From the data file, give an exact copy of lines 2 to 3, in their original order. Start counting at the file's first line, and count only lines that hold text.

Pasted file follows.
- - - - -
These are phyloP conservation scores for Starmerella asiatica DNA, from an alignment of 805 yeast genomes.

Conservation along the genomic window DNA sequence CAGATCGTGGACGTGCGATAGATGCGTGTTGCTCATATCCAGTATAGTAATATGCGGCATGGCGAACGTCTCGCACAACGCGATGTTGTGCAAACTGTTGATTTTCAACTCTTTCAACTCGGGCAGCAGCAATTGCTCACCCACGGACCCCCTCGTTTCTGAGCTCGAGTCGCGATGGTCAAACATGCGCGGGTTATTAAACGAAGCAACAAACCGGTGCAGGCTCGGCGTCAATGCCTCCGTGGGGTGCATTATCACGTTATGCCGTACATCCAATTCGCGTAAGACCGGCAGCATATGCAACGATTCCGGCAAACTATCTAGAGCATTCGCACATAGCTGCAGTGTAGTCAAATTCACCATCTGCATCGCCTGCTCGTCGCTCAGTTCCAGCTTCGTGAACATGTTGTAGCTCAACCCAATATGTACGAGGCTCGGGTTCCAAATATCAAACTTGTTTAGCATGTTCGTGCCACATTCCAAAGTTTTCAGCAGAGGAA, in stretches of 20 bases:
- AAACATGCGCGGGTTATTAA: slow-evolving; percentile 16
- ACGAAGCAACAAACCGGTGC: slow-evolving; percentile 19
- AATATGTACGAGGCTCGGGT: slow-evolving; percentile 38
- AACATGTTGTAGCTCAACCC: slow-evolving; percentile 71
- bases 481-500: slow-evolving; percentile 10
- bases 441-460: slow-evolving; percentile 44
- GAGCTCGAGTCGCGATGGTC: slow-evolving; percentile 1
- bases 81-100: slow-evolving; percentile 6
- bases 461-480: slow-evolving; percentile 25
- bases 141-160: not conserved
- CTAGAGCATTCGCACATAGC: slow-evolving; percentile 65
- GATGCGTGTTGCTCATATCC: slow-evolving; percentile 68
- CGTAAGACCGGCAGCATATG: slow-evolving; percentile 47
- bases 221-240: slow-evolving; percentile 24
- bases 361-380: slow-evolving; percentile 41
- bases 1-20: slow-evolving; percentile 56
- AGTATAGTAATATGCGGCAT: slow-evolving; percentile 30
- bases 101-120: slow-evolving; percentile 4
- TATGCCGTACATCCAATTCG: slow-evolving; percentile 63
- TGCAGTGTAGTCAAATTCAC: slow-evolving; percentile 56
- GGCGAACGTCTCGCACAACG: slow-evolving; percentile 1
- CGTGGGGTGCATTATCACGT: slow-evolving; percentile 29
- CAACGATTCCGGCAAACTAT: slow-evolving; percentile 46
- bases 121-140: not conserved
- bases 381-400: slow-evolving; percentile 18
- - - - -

Conservation along the genomic window DNA sequence CAGATCGTGGACGTGCGATAGATGCGTGTTGCTCATATCCAGTATAGTAATATGCGGCATGGCGAACGTCTCGCACAACGCGATGTTGTGCAAACTGTTGATTTTCAACTCTTTCAACTCGGGCAGCAGCAATTGCTCACCCACGGACCCCCTCGTTTCTGAGCTCGAGTCGCGATGGTCAAACATGCGCGGGTTATTAAACGAAGCAACAAACCGGTGCAGGCTCGGCGTCAATGCCTCCGTGGGGTGCATTATCACGTTATGCCGTACATCCAATTCGCGTAAGACCGGCAGCATATGCAACGATTCCGGCAAACTATCTAGAGCATTCGCACATAGCTGCAGTGTAGTCAAATTCACCATCTGCATCGCCTGCTCGTCGCTCAGTTCCAGCTTCGTGAACATGTTGTAGCTCAACCCAATATGTACGAGGCTCGGGTTCCAAATATCAAACTTGTTTAGCATGTTCGTGCCACATTCCAAAGTTTTCAGCAGAGGAA, in stretches of 20 bases:
- AAACATGCGCGGGTTATTAA: slow-evolving; percentile 16